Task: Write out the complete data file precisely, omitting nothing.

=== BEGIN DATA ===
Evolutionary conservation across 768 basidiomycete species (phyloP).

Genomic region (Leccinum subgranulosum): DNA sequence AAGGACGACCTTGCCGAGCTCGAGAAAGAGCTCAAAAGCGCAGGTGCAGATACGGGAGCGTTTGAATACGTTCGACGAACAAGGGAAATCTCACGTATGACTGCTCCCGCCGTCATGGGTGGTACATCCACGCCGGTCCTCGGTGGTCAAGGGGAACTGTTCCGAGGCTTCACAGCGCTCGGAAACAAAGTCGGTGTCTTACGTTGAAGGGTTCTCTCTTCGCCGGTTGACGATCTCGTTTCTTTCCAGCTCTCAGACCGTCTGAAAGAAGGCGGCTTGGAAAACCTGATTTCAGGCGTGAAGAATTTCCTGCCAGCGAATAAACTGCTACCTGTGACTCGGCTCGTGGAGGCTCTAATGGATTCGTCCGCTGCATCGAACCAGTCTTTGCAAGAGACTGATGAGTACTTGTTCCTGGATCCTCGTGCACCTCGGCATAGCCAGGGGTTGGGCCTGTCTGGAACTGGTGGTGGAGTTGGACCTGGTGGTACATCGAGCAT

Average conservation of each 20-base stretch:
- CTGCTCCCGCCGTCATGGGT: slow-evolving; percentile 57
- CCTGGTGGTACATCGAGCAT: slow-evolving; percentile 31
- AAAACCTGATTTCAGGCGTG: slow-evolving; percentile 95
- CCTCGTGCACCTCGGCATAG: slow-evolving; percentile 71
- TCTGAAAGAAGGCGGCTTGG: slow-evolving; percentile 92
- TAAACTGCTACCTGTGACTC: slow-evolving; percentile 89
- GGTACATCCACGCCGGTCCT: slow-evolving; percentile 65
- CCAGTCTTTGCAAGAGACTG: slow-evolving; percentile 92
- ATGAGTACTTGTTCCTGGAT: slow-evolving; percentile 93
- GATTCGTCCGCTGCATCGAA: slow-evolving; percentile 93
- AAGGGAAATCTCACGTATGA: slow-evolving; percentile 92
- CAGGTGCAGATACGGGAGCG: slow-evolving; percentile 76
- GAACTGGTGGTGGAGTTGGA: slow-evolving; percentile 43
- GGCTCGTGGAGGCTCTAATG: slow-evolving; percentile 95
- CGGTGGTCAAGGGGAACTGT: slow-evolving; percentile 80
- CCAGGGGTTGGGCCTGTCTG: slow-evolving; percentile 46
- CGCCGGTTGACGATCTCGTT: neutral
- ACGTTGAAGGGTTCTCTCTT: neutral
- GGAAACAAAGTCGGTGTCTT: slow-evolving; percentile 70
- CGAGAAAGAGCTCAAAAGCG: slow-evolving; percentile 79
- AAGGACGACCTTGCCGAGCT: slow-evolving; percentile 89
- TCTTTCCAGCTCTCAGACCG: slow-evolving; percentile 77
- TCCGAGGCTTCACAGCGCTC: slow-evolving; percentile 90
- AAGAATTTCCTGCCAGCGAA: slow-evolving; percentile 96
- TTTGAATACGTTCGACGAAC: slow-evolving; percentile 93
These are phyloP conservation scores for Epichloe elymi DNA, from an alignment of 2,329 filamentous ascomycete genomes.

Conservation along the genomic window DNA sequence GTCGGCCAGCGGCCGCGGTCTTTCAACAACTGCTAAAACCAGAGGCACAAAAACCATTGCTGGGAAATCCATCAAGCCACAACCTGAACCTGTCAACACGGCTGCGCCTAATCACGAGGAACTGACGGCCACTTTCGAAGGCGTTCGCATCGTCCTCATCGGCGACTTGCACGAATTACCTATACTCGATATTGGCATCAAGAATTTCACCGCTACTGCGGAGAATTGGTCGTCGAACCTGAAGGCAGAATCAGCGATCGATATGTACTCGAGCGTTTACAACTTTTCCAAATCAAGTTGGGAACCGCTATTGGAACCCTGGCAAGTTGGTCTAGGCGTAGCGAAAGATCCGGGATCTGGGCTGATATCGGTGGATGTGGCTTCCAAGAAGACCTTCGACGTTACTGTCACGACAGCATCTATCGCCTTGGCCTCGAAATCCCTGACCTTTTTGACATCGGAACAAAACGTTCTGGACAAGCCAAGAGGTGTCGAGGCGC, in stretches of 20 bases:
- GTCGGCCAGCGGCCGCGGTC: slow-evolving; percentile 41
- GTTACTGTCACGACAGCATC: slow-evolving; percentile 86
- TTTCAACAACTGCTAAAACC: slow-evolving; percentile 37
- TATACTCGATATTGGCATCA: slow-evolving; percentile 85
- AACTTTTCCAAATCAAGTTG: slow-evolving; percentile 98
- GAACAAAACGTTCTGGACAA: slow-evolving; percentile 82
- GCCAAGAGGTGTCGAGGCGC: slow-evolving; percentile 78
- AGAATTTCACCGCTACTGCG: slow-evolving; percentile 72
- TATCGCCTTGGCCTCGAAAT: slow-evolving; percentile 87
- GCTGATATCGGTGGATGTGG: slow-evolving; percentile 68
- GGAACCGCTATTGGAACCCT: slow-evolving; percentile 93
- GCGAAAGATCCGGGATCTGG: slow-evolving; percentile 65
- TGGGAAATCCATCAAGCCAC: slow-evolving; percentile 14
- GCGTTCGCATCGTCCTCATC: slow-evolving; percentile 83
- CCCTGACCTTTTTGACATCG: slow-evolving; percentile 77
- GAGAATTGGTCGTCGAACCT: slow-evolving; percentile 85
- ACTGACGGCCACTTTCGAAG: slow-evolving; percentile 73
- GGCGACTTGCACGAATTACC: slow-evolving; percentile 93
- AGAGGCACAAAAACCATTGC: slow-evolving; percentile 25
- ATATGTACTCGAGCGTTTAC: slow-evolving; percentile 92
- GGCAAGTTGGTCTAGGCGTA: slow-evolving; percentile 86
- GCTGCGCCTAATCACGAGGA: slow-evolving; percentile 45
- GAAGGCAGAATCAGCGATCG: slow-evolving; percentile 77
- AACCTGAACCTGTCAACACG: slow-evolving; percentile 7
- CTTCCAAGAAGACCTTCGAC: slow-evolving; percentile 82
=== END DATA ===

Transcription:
Evolutionary conservation across 768 basidiomycete species (phyloP).

Genomic region (Leccinum subgranulosum): DNA sequence AAGGACGACCTTGCCGAGCTCGAGAAAGAGCTCAAAAGCGCAGGTGCAGATACGGGAGCGTTTGAATACGTTCGACGAACAAGGGAAATCTCACGTATGACTGCTCCCGCCGTCATGGGTGGTACATCCACGCCGGTCCTCGGTGGTCAAGGGGAACTGTTCCGAGGCTTCACAGCGCTCGGAAACAAAGTCGGTGTCTTACGTTGAAGGGTTCTCTCTTCGCCGGTTGACGATCTCGTTTCTTTCCAGCTCTCAGACCGTCTGAAAGAAGGCGGCTTGGAAAACCTGATTTCAGGCGTGAAGAATTTCCTGCCAGCGAATAAACTGCTACCTGTGACTCGGCTCGTGGAGGCTCTAATGGATTCGTCCGCTGCATCGAACCAGTCTTTGCAAGAGACTGATGAGTACTTGTTCCTGGATCCTCGTGCACCTCGGCATAGCCAGGGGTTGGGCCTGTCTGGAACTGGTGGTGGAGTTGGACCTGGTGGTACATCGAGCAT

Average conservation of each 20-base stretch:
- CTGCTCCCGCCGTCATGGGT: slow-evolving; percentile 57
- CCTGGTGGTACATCGAGCAT: slow-evolving; percentile 31
- AAAACCTGATTTCAGGCGTG: slow-evolving; percentile 95
- CCTCGTGCACCTCGGCATAG: slow-evolving; percentile 71
- TCTGAAAGAAGGCGGCTTGG: slow-evolving; percentile 92
- TAAACTGCTACCTGTGACTC: slow-evolving; percentile 89
- GGTACATCCACGCCGGTCCT: slow-evolving; percentile 65
- CCAGTCTTTGCAAGAGACTG: slow-evolving; percentile 92
- ATGAGTACTTGTTCCTGGAT: slow-evolving; percentile 93
- GATTCGTCCGCTGCATCGAA: slow-evolving; percentile 93
- AAGGGAAATCTCACGTATGA: slow-evolving; percentile 92
- CAGGTGCAGATACGGGAGCG: slow-evolving; percentile 76
- GAACTGGTGGTGGAGTTGGA: slow-evolving; percentile 43
- GGCTCGTGGAGGCTCTAATG: slow-evolving; percentile 95
- CGGTGGTCAAGGGGAACTGT: slow-evolving; percentile 80
- CCAGGGGTTGGGCCTGTCTG: slow-evolving; percentile 46
- CGCCGGTTGACGATCTCGTT: neutral
- ACGTTGAAGGGTTCTCTCTT: neutral
- GGAAACAAAGTCGGTGTCTT: slow-evolving; percentile 70
- CGAGAAAGAGCTCAAAAGCG: slow-evolving; percentile 79
- AAGGACGACCTTGCCGAGCT: slow-evolving; percentile 89
- TCTTTCCAGCTCTCAGACCG: slow-evolving; percentile 77
- TCCGAGGCTTCACAGCGCTC: slow-evolving; percentile 90
- AAGAATTTCCTGCCAGCGAA: slow-evolving; percentile 96
- TTTGAATACGTTCGACGAAC: slow-evolving; percentile 93
These are phyloP conservation scores for Epichloe elymi DNA, from an alignment of 2,329 filamentous ascomycete genomes.

Conservation along the genomic window DNA sequence GTCGGCCAGCGGCCGCGGTCTTTCAACAACTGCTAAAACCAGAGGCACAAAAACCATTGCTGGGAAATCCATCAAGCCACAACCTGAACCTGTCAACACGGCTGCGCCTAATCACGAGGAACTGACGGCCACTTTCGAAGGCGTTCGCATCGTCCTCATCGGCGACTTGCACGAATTACCTATACTCGATATTGGCATCAAGAATTTCACCGCTACTGCGGAGAATTGGTCGTCGAACCTGAAGGCAGAATCAGCGATCGATATGTACTCGAGCGTTTACAACTTTTCCAAATCAAGTTGGGAACCGCTATTGGAACCCTGGCAAGTTGGTCTAGGCGTAGCGAAAGATCCGGGATCTGGGCTGATATCGGTGGATGTGGCTTCCAAGAAGACCTTCGACGTTACTGTCACGACAGCATCTATCGCCTTGGCCTCGAAATCCCTGACCTTTTTGACATCGGAACAAAACGTTCTGGACAAGCCAAGAGGTGTCGAGGCGC, in stretches of 20 bases:
- GTCGGCCAGCGGCCGCGGTC: slow-evolving; percentile 41
- GTTACTGTCACGACAGCATC: slow-evolving; percentile 86
- TTTCAACAACTGCTAAAACC: slow-evolving; percentile 37
- TATACTCGATATTGGCATCA: slow-evolving; percentile 85
- AACTTTTCCAAATCAAGTTG: slow-evolving; percentile 98
- GAACAAAACGTTCTGGACAA: slow-evolving; percentile 82
- GCCAAGAGGTGTCGAGGCGC: slow-evolving; percentile 78
- AGAATTTCACCGCTACTGCG: slow-evolving; percentile 72
- TATCGCCTTGGCCTCGAAAT: slow-evolving; percentile 87
- GCTGATATCGGTGGATGTGG: slow-evolving; percentile 68
- GGAACCGCTATTGGAACCCT: slow-evolving; percentile 93
- GCGAAAGATCCGGGATCTGG: slow-evolving; percentile 65
- TGGGAAATCCATCAAGCCAC: slow-evolving; percentile 14
- GCGTTCGCATCGTCCTCATC: slow-evolving; percentile 83
- CCCTGACCTTTTTGACATCG: slow-evolving; percentile 77
- GAGAATTGGTCGTCGAACCT: slow-evolving; percentile 85
- ACTGACGGCCACTTTCGAAG: slow-evolving; percentile 73
- GGCGACTTGCACGAATTACC: slow-evolving; percentile 93
- AGAGGCACAAAAACCATTGC: slow-evolving; percentile 25
- ATATGTACTCGAGCGTTTAC: slow-evolving; percentile 92
- GGCAAGTTGGTCTAGGCGTA: slow-evolving; percentile 86
- GCTGCGCCTAATCACGAGGA: slow-evolving; percentile 45
- GAAGGCAGAATCAGCGATCG: slow-evolving; percentile 77
- AACCTGAACCTGTCAACACG: slow-evolving; percentile 7
- CTTCCAAGAAGACCTTCGAC: slow-evolving; percentile 82